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Under the Ocelot Sun: The Making of an Illustrated Book

By Jeremy Paden, Spalding School of Writing Poetry Translation Faculty

The Bestia. [Illustration by Annelissa Hermosilla] [The Bestia is the name that migrants have given to the train that runs from southern Mexico to northern Mexico. It’s known as The Bestia because of how dangerous it is.]

His name is Carlos Gregorio Hernández Vásquez. Propublica tells us Carlos was just sixteen years old when he died of the flu in a cell at a detention center in Weslaco, Texas in May 2019. He was from the Mayan highlands of Guatemala and the fourth minor to have died while in the custody of the Customs and Border Patrol Agency of the United States in 2019. He had followed his brother north, hoping that a new country would give him opportunities his own could not provide. The other children who have died in custody this year are also Guatemalan: the eight-year-old Felipe Gómez Alonzo, the not-yet-three-year-old Wilmer Josué Ramírez Vázquez, and the sixteen-year-old Juan de León Gutiérrez. In 2018, two minors died while in custody, both girls: Darlyn Cristabel Cordova-Valle, a ten-year-old El Salvadoran, and Jakelin Caal Maquín, a seven-year-old Guatemalan.

Deaths at detention centers, however, do not account for all the deaths of children at the border. The heart-wrenching photograph of the twenty-five-year-old father, Óscar Alberto Martínez Ramírez, and his two-year-old daughter, Valeria Martínez Ávalos, washed up on the shore of the Río Grande in June 2019, shows us another cause of migrant death. Óscar Alberto had sold his motorcycle in El Salvador and borrowed money to bring his family north. Their hope was to claim asylum and start life in a place without gang violence. Valeria is not the only child to drown this year trying to swim the river. Though less frequent than drowning, children have also died of exposure in 2019. Exposure is the principal cause of adult death. Over the last several years, upwards of two hundreds migrant deaths have been recorded. Some people think these are numbers are low.

While it is true that the policies of the current administration have exacerbated things and exploited the ad hoc nature of how the government has handled the southern border, Valeria Luiselli’s recent essay, Tell Me How It Ends, notes that the spike in border crossings by minors predates 2016. Indeed, Sonia Nazario’s Enrique’s Journey, a book about a seventeen-year-old Honduran who travels north to reunite with his mother whom he hadn’t seen since he was five, was published by Random House in 2006. It was based on her 2002 Pulitzer Prize winning series of articles for the Los Angeles Times.

We drink its milk. [Illustration by Annelisa Hermosilla]

People leave their countries for multiple reasons. One of the difficulties of immigration policy (beyond American xenophobia) is that these reasons are ever changing. Another is that sometimes the cause is the result of the unintended consequences of the U.S. foreign policy. For example, in the wake of NAFTA, small subsistence farmers in rural Mexico could not compete with the influx of cheap U.S. grown corn, vegetables, and meat. This coincided with a downturn in the Mexican economy. As a result, in the 1990s large numbers of Mexicans crossed over for work. Undocumented Mexican immigration began to taper off as the Mexican economy developed and the middle-class became stronger and more stable. The recent rise in Honduran, El Salvadoran, and Guatemalan immigration responds to different pressures, with different histories. It is a mix of climate change, years of war and drug induced violence, and destitute poverty.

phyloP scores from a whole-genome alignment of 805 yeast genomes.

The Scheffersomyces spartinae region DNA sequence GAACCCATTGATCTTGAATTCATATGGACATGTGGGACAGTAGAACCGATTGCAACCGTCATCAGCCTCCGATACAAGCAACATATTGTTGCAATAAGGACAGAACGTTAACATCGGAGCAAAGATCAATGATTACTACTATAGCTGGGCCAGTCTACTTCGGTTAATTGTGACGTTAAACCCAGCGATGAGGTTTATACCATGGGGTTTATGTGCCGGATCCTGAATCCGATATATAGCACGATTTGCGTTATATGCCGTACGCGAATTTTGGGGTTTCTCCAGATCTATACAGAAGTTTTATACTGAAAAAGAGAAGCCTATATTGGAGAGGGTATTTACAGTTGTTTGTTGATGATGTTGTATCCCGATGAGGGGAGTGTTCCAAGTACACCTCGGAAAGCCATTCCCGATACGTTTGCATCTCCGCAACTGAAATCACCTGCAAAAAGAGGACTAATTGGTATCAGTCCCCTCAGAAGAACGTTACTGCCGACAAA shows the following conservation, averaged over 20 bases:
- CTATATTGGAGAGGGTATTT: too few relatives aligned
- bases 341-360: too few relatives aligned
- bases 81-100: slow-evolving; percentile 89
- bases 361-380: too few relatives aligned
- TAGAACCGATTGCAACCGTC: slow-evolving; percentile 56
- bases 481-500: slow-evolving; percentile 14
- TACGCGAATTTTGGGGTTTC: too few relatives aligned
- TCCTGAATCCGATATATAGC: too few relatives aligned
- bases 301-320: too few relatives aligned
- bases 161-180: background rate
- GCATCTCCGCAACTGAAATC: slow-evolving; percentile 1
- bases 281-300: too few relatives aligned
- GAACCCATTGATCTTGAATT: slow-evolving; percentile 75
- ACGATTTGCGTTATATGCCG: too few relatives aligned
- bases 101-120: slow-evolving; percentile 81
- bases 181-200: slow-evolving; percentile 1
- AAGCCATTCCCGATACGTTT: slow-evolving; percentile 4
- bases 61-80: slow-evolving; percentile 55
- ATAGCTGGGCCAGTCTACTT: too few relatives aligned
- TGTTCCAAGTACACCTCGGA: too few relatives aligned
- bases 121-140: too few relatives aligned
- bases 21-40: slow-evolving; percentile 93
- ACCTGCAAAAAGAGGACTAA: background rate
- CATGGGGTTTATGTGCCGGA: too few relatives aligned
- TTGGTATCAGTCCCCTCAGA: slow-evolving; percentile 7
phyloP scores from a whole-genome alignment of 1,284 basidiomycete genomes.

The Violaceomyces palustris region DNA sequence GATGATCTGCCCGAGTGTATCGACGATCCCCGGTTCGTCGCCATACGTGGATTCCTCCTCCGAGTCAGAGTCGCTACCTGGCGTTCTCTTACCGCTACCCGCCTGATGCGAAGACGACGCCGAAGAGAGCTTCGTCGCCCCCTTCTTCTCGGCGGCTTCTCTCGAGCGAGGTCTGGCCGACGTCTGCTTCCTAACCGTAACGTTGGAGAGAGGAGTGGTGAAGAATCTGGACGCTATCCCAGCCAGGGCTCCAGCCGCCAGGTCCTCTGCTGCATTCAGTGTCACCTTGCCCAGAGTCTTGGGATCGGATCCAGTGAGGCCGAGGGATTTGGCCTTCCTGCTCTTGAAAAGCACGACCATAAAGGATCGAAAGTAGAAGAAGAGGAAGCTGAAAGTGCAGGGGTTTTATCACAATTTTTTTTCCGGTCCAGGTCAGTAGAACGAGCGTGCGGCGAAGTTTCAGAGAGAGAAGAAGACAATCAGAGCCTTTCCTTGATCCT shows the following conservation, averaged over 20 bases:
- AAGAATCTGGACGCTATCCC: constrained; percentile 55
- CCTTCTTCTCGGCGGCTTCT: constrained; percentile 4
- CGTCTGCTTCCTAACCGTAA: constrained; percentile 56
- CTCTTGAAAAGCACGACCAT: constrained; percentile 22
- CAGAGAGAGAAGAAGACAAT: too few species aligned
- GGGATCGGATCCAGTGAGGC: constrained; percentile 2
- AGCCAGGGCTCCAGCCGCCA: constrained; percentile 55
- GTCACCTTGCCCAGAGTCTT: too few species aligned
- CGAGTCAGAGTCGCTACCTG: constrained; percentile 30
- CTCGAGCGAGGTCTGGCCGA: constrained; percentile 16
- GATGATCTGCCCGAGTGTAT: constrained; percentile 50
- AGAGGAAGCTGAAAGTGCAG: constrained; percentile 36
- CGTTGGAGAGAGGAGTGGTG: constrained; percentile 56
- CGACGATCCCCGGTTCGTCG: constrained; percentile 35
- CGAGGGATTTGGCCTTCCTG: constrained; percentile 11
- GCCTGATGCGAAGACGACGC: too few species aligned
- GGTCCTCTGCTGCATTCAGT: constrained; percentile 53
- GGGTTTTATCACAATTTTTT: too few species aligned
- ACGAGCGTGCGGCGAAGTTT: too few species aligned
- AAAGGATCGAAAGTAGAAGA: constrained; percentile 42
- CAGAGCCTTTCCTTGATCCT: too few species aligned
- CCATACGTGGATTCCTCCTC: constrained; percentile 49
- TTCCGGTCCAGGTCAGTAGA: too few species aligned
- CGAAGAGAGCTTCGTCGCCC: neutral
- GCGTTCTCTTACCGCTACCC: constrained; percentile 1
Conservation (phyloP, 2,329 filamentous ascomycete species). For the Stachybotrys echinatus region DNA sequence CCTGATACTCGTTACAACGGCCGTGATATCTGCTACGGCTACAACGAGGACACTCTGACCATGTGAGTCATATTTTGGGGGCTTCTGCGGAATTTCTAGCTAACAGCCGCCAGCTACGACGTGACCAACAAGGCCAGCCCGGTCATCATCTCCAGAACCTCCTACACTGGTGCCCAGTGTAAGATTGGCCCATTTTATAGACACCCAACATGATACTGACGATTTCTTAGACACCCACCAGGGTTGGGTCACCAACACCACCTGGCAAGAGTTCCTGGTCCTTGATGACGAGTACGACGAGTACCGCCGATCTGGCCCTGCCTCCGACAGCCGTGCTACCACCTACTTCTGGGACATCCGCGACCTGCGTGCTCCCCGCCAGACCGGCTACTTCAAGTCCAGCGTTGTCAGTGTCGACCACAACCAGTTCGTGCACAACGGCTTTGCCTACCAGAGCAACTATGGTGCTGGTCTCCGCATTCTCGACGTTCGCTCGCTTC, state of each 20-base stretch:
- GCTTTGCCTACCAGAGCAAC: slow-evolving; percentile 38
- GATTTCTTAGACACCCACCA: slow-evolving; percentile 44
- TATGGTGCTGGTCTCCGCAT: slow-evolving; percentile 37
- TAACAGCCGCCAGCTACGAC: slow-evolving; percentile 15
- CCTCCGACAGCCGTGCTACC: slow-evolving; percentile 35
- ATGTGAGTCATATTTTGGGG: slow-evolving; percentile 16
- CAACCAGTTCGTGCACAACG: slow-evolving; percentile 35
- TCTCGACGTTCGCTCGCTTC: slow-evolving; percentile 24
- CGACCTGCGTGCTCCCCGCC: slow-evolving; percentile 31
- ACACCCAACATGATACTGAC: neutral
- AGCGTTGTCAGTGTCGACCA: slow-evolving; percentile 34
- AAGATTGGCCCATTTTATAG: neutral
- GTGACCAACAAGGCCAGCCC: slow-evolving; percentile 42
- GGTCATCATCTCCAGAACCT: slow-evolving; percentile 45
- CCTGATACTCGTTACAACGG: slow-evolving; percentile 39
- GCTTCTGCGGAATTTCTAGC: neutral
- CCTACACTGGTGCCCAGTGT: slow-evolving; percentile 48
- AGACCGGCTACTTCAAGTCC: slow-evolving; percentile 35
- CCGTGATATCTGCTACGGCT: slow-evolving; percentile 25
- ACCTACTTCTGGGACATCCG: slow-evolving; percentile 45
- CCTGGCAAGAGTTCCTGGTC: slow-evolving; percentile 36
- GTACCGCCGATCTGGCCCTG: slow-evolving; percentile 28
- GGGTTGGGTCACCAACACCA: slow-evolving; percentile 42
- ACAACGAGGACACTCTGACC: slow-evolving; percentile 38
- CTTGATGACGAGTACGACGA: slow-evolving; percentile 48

Yet, the economics of immigration seem rather clear—quite contrary to the claims about job theft, depressed wages, and criminality—the immigrant community, Latinx immigrants included, are more entrepreneurial than well-established Whites of European descent. Not only this, criminality in those neighborhoods that immigrants move into decreases.

At the end of summer 2018, as the migrant caravan was headed north, Virginia Underwood, publisher at Shadelandhouse Modern Press, and I began conversations about collaborating on an illustrated book appropriate for both children and adults. Over the years, I’ve written a few blog posts and book review essays on Central America and migration for their blog and Virginia had recently read and been inspired by Khaled Hosseini’s Sea Prayer. From these conversations Under the Ocelot Sun was born, a poem in which a mother tells her daughter why they have come north to the U.S.-Mexico border. The mother does so by telling stories that her own mother had told her about life in the mountains of Honduras before the family moved to the capital city, Tegucigalpa.

When I wrote the poem, I knew that I wanted it to be bilingual—which meant looking for some sort of form that would work in both languages and with the narrative. After some casting about, trying out prose and free verse and fourteeners, I settled on the ballad form, or romance in Spanish. Both English and Spanish have a ballad form arranged in quatrains. The English stanza alternates between a four-beat and a three-beat line, while Spanish, whose meter is syllabic rather than a play of stressed and unstressed syllables, is simply four eight-syllable lines. Both are old forms used for popular storytelling and song. Yet, because of play between the languages, I chose to follow the ballad form loosely.